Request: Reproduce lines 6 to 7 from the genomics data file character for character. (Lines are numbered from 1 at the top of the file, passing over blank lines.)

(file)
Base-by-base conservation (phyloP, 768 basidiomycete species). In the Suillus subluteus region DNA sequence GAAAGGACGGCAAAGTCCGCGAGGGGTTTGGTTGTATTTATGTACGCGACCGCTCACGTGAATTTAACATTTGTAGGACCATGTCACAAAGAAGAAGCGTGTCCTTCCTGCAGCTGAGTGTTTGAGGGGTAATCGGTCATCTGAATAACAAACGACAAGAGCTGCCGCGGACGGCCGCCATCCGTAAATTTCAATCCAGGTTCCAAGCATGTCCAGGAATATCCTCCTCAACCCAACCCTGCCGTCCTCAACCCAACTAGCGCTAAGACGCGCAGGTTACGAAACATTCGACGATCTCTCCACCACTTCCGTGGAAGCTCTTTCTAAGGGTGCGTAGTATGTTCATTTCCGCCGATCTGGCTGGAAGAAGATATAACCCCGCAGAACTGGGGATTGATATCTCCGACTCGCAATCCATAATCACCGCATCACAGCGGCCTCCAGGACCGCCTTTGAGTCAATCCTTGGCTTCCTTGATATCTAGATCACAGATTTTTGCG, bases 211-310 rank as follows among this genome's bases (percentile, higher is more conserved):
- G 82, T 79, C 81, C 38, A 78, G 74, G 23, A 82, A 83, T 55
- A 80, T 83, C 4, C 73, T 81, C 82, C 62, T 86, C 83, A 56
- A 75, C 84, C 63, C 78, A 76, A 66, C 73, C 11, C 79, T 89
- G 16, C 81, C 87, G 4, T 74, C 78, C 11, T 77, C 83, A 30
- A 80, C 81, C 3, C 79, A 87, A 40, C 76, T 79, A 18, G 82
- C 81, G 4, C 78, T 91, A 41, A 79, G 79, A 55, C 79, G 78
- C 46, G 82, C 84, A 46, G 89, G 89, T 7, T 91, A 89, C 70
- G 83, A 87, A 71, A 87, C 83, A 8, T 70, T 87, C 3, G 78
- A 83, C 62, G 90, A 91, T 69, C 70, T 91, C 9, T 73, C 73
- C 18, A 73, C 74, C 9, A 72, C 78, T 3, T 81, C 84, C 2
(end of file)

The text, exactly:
- A 80, C 81, C 3, C 79, A 87, A 40, C 76, T 79, A 18, G 82
- C 81, G 4, C 78, T 91, A 41, A 79, G 79, A 55, C 79, G 78